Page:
The Health Secretary boasted that the Europeans were ‘moving a little bit more slowly’ due to extra red tape – but stressed that the Pfizer BioNTech jab had still gone through intense safety checks.
However, the UK’s Medicines and healthcare Products Regulatory Agency (MHRA) quickly played down the idea, saying the approval was made using provisions under European law, which still binds the UK until the transition period ends in January.
German MEP Pieter Liese weighed in to insist individual EU member states could have authorised the vaccine but had chosen to wait for the European Medicines Agency (EMA) to examine more information rather than follow the ‘hasty’ example of Britain.
Meanwhile, Berlin’s ambassador to the UK issued a sharp retort after Business Secretary Alok Sharma said history would remember the ‘UK led humanity’s charge against this disease’.
Matt Hancock (pictured in Downing Street today) boasted that the Europeans were ‘moving a little bit more slowly’ due to extra red tape – but stressed that the Pfizer BioNTech jab had gone through intense safety checks.
Berlin’s ambassador to the UK issued a sharp retort after Business Secretary Alok Sharma said history would remember the ‘UK led humanity’s charge against this disease’
The UK’s Medicines and healthcare Products Regulatory Agency (MHRA) said saying the approval of the Pfizer vaccine (pictured) was made using provisions under European law
Andreas Michaelis pointed out that BioNTech was a German firm, adding: ‘Why is it so difficult to recognise this important step forward as a great international effort and success?’
Mr Hancock kicked off the row in a round of interviews this morning, telling Times Radio: ‘The reason we’ve been able to move this fast, and the UK is the first country in the world to have a clinically authorised vaccine, the reason is twofold.
‘Firstly, because the MRHA has done a great job of working with the company to look at that data as it’s come through and do things in parallel, rather than one after the other as they normally would, that’s the first reason.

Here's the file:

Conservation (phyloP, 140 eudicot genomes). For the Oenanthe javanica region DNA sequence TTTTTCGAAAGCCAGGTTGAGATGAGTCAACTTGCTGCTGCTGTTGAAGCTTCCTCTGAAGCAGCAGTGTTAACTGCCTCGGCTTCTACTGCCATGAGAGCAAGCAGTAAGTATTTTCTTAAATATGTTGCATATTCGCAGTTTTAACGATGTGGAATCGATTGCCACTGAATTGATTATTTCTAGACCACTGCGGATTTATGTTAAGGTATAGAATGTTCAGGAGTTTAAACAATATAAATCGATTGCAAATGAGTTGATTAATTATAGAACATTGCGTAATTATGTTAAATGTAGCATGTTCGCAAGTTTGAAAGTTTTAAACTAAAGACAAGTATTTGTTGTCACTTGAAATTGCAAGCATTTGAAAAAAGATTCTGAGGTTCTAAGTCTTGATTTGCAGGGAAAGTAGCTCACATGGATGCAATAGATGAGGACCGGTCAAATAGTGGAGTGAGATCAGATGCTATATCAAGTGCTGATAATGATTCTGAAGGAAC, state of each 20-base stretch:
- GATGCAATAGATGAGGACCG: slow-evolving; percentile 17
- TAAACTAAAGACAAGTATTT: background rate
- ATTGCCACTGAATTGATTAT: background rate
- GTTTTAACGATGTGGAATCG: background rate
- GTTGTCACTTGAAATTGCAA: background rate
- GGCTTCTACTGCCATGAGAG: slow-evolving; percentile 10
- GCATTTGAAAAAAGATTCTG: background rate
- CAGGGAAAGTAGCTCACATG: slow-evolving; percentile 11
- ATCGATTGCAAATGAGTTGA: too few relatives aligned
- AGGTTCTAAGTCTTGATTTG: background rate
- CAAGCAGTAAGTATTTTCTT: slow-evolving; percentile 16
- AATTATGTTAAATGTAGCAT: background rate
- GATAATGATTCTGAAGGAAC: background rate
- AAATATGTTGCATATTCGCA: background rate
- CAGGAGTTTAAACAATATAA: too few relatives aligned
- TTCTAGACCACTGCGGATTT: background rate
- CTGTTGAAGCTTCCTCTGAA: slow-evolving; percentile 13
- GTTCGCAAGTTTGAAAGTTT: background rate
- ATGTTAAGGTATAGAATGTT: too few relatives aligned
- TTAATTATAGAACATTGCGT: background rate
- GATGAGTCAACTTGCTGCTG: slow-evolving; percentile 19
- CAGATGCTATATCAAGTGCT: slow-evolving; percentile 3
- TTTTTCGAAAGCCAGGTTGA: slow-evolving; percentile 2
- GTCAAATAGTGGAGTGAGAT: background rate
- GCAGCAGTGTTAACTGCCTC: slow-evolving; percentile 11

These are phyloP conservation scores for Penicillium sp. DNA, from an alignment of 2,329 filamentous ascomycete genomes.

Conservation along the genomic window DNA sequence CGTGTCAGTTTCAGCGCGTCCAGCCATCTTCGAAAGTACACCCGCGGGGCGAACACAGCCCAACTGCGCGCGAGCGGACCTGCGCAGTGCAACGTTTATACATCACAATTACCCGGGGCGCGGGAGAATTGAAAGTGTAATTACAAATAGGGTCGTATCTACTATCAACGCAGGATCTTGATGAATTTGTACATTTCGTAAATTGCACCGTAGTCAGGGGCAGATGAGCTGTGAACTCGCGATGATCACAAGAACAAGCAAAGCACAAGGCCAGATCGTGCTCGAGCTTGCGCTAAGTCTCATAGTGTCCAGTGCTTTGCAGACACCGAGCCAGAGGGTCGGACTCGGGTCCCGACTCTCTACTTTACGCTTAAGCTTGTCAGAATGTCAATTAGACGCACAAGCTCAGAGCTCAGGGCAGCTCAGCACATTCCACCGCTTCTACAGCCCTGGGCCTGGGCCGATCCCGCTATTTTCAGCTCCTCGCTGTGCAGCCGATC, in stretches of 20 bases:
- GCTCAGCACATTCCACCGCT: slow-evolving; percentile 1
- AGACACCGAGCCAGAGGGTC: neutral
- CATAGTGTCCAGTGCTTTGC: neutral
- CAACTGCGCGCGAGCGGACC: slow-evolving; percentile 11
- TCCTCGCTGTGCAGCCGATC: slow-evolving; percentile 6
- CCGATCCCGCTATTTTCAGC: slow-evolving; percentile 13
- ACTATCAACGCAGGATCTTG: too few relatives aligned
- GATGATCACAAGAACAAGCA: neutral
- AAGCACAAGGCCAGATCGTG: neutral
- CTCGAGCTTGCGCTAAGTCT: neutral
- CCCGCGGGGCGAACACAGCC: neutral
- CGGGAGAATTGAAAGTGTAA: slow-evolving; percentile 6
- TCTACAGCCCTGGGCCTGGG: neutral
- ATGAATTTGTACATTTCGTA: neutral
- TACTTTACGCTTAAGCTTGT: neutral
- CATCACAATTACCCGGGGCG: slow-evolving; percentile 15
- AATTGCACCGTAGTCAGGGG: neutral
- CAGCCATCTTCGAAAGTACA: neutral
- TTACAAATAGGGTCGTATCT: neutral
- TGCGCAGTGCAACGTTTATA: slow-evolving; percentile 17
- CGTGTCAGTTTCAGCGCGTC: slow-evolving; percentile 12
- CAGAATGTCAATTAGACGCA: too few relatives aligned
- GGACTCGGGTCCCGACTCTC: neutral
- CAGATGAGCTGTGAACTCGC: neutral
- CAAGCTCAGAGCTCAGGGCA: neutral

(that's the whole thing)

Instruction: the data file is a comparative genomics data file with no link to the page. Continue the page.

‘The second reason is because, whilst until earlier this year we were in the European Medicines Agency (EMA), because of Brexit we’ve been able to make a decision to do this based on the UK regulator, a world-class regulator, and not go at the pace of the Europeans, who are moving a little bit more slowly.
‘We do all the same safety checks and the same processes, but we have been able to speed up how they’re done because of Brexit.’
Mr Liese, who sits on the European Parliament’s public health committee and is a member of Angela Merkel’s CDU party, said: ‘I consider this decision to be problematic and recommend that EU member states do not repeat the process in the same way.
‘A few weeks of thorough examination by the EMA is better than a hasty emergency marketing authorisation of a vaccine.’
He suggested that the move could have been influenced by Prime Minister Boris Johnson’s domestic difficulties.
‘Britain now has nearly 60,000 corona deaths. Add to this the fact that Britain is an island and has never been a Schengen member, which means open borders in Europe,’ he said.
‘Britain would have to compare itself more with countries like New Zealand or Ireland, which have a much better grip on the infection rate.’
The EMA suggested that it was imposing more stringent checks than the emergency process used by the MHRA.
At a press briefing, MHRA chief Dr June Raine (pictured) said: ‘We have been able to authorise the supply of this vaccine using provisions under European law which exist until January 1.’
A spokeswoman said ‘The temporary authorisation of the vaccine by the MHRA is not a marketing authorisation.
‘It differs from marketing authorisations in the level of evidence submitted and checks required.’
The EMA believes that the conditional marketing authorisation (CMA) process is ‘the most appropriate regulatory mechanism for use in the current pandemic emergency’.
A CMA application is supported by ‘extensive data’ submitted by companies and ‘provides a controlled and robust framework’.
BioNTech is a German firm and ministers’ attempts to portray the approval as a UK success story were criticised by the Berlin government.
Germany’s ambassador to the UK, Andreas Michaelis, attacked Business Secretary Alok Sharma’s claim that ‘in years to come, we will remember this moment as the day the UK led humanity’s charge against this disease’.
The diplomat said: ‘Why is it so difficult to recognise this important step forward as a great international effort and success?
‘I really don’t think this is a national story.
‘In spite of the German company, BioNTech, having made a crucial contribution, this is European and transatlantic.’
At a press briefing, MHRA chief Dr June Raine said: ‘We have been able to authorise the supply of this vaccine using provisions under European law which exist until January 1.
‘Our speed or our progress has been totally dependent on the availability of data in our rolling review and the independent advice we have received.’
Downing Street stopped short of backing Mr Hancock’s claim about Brexit.
The Prime Minister’s official spokesman said: ‘It is clear that we are the first country in the world to approve this vaccine and it is incredibly positive news that we will be able to start to distribute it.’
Source: Daily Mail |World News